LAKE BUENA VISTA, Fla. -- Jason Jennings' ears had to be burning brightly enough to light the entire city of Frisco, Texas, where he makes his offseason home.

But Jennings insisted that he was not hot and bothered over being one of the most prominent players in trade rumors as baseball's Winter Meetings opened on Monday. Jennings is with the Rockies for $5.5 million in 2007, but because he is a free agent at season's end and hasn't agreed to a contract extension, the club is entertaining trade proposals.

"I don't really know what to expect to happen, but I can't really worry about it because I have no control over it," Jennings said by phone. "I'm ready to pitch for the Rockies. They picked up my option, so that's what I'm planning to do -- get ready, go to Tucson and get ready for the season."

That's good. If Jennings let all the trade talk send his head spinning, it might just shoot right into orbit by the time the meetings close on Thursday.

Media reports have linked Jennings to the Cubs, Mets, Rangers and Twins, and the Mariners are among the clubs that are interested. By Monday afternoon, the buzz in the lobby at the Walt Disney World Dolphin seemed to center on the Twins' interest.

General manager Dan O'Dowd said that the club and Jennings' agent, Casey Close, are still in negotiations, so there is nothing forcing a trade this week -- or anytime before the July 31 non-waiver trading deadline, for that matter. O'Dowd described the Rockies' offer as "significant," but it's not a final one.

O'Dowd also said that the Rockies want to meet with all interested clubs this week, so even if a move occurs, it will be only after several days of Jennings-centric headlines.

The market for free agents this winter is the most lucrative since 2000. The higher salaries have increased Jennings' leverage in negotiations with the Rockies, but because teams would face far higher salaries for this winter's free agents, the market has increased the Rockies' chances of making a favorable trade.

The Rockies are in search of a starting center fielder, and dealing Jennings would mean they'd need a young starter.

"I know there is a lot of interest in 'J.J.,' " O'Dowd said. "I also know that we're asking for a lot."

O'Dowd understands that some fans might not be happy with dealing Jennings after the team spent years building through the Minor League system.

"[If Jennings is traded], ultimately, the proof will be in the product of the players we'll get back. They'll have to be good players," O'Dowd said. "They could be young players, they may be players no one knows of, but still, at some point in time ...

"We're going to be faced with this decision with all of our young players when they get to the five-plus [seasons of service time, and thus on the verge of free agency] area. The Minnesota Twins are faced with those decisions every year, too, the Oakland A's -- every market this size is faced with the same decision. Some we hold on to, some we can't."

Jennings knows enough about how the market to know better than to involve himself in assessing it.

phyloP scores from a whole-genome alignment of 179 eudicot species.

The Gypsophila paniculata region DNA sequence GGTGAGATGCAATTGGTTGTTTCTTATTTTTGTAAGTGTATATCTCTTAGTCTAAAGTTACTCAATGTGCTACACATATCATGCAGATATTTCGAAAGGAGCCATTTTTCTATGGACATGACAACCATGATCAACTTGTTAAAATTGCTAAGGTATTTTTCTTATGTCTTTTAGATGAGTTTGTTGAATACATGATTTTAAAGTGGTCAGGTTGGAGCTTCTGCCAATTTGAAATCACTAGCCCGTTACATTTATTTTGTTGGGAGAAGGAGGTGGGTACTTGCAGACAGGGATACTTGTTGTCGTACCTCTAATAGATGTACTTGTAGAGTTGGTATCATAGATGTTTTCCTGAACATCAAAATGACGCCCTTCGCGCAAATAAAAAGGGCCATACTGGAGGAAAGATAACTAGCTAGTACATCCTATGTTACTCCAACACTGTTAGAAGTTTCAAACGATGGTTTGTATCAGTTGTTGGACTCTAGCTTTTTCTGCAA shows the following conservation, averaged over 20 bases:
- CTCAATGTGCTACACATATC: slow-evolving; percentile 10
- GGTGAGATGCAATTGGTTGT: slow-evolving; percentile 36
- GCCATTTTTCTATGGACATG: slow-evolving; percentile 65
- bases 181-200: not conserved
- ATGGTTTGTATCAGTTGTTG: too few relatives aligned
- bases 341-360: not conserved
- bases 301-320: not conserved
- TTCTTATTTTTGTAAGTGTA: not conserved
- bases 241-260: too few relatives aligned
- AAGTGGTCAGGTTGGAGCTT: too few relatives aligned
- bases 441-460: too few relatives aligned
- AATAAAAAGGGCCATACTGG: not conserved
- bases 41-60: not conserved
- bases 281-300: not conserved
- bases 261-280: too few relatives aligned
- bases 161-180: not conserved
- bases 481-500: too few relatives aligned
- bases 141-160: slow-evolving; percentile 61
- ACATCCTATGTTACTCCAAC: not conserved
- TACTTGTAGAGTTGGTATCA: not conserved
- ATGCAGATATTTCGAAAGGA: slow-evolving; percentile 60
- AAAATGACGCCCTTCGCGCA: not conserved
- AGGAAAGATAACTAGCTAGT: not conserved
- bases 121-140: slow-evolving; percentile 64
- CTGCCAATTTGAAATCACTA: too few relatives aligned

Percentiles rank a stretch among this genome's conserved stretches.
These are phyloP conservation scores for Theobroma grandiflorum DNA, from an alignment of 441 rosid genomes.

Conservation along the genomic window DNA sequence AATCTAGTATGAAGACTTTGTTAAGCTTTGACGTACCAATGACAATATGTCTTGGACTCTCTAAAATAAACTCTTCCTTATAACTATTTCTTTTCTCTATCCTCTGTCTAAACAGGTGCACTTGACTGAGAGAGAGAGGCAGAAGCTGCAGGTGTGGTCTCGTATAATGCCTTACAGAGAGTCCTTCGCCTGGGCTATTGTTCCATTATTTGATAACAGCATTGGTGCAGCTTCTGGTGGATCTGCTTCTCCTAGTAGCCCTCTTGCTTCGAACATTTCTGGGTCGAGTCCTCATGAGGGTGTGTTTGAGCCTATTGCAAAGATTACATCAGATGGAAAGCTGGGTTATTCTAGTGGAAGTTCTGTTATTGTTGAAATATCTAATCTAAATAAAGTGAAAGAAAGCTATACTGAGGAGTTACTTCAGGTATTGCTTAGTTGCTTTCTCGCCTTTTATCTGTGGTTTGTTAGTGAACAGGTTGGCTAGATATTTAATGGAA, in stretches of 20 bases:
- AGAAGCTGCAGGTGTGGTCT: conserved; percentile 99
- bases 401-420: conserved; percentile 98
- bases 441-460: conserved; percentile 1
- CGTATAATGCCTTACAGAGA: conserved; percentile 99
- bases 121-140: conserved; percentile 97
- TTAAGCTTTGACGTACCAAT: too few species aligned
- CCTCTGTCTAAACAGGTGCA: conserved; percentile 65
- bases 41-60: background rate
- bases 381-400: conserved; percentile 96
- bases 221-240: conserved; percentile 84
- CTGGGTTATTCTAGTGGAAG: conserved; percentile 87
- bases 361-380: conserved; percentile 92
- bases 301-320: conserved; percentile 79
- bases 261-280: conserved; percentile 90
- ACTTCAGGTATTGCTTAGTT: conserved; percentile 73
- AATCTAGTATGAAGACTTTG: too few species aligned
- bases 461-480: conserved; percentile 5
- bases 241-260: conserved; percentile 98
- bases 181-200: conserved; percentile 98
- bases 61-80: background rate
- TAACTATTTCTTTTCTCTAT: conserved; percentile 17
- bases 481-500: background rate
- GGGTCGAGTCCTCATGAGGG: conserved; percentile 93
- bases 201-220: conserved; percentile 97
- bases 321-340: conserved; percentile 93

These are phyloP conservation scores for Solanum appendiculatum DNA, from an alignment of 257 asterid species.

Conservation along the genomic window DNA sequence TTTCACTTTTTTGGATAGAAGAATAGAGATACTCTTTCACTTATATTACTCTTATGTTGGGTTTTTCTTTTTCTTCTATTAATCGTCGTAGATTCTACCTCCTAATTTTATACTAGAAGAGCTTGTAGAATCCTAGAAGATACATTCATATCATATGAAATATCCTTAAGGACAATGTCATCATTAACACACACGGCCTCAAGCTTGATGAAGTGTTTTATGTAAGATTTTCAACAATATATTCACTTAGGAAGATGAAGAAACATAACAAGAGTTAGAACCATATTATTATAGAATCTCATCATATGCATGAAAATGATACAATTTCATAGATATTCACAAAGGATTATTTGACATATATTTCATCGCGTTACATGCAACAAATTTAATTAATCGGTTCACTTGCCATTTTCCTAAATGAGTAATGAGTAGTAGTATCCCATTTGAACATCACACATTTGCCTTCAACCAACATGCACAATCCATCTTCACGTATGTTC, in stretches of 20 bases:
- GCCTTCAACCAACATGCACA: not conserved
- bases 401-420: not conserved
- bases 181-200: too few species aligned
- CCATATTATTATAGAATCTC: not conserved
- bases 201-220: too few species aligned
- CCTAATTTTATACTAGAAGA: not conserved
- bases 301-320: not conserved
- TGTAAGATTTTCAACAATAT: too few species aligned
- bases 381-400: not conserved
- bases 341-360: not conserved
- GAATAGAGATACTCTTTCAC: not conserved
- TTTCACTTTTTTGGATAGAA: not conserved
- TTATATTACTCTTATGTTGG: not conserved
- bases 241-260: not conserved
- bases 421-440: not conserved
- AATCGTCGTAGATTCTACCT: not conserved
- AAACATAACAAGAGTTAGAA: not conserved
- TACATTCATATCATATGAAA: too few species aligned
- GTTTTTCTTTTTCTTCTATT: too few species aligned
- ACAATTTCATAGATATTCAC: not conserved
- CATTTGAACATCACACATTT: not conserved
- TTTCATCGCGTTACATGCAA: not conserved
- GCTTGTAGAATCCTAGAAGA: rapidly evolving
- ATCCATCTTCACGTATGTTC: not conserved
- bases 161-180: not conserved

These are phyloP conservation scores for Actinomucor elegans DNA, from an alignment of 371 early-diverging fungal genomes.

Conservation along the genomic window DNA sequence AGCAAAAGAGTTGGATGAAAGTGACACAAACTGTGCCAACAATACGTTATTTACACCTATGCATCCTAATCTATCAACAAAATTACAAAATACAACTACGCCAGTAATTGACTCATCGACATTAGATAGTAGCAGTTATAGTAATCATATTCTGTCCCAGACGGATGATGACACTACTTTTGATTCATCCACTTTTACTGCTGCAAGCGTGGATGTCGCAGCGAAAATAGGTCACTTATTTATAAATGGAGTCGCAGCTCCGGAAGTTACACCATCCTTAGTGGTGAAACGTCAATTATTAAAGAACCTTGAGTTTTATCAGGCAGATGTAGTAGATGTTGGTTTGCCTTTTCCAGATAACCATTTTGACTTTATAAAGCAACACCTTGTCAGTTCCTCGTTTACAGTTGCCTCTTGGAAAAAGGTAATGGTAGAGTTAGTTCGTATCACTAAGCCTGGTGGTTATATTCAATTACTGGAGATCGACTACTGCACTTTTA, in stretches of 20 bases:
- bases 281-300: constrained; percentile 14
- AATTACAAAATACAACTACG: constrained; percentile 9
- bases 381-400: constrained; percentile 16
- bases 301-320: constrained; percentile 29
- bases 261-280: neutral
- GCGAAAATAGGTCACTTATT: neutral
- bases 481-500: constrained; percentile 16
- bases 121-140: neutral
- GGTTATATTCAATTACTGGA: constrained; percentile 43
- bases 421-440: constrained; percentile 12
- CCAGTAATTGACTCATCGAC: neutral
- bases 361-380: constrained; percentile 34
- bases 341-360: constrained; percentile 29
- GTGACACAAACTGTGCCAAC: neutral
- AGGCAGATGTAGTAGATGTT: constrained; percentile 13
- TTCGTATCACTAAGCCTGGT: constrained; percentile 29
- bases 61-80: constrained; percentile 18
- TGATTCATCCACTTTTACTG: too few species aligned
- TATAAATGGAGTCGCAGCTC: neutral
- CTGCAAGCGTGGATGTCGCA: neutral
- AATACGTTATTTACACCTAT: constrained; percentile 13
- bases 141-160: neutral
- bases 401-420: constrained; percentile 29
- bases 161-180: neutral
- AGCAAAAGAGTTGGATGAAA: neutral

"I leave that up to Casey," he said. "I don't try to look up numbers. I don't try to compare myself to other pitchers and see who's getting what. I'd drive myself crazy doing that."

In other developments:

Hawkins headed to town: O'Dowd said that right-handed reliever LaTroy Hawkins was in Denver on Monday and will undergo a physical on Tuesday to complete his one-year, $3.8 million contract with a club option.

O'Dowd noted that Hawkins, who pitched for the Cubs and Orioles last season, would have cost the Rockies about $1 million less in last year's market. O'Dowd said that the starting pitching market "moved significantly above that, but that $10 million pitcher next year could be $8 million."

The Rockies would like to have another setup type, O'Dowd added.

Center-field chatter: The Rockies don't have to deal Jennings for financial reasons, O'Dowd said.

"We can bring everybody we want to bring back and still look for a center fielder within our budget," he said. "If the right center fielder came along, we'd still have money to go get him."

Such center fielders as Kenny Lofton and Darin Erstad are believed to fit in the Rockies' payroll budget.

O'Dowd also said that even though the Rockies are looking to upgrade in center, several clubs have inquired about the young center fielders the Rockies already possess.

Bullpen chance: O'Dowd said that hard-throwing right-hander Juan Morillo, whose fastball has been clocked at 100 mph or greater several times, will be tested in the bullpen during Spring Training.

Morillo, 23, went 12-8 with a 4.62 ERA and 132 strikeouts (but a league-leading 80 walks) at Double-A Tulsa. In his Major League debut, on Sept. 24, he gave up seven runs in four innings of a no-decision against the Braves at Coors Field.

Morillo has been shut down in the Dominican Republic because of a shoulder strain, but it's being called "nothing serious," and he'll figure into the Rockies' offseason.

In addition, right-hander Denny Bautista, acquired from the Royals at the deadline, has been dominant as a reliever in the Dominican.

O'Dowd said that outfielders Ryan Spilborghs and Choo Freeman have played well in Mexico, but Freeman is currently out with a back strain. Spilborghs has replaced Freeman in center.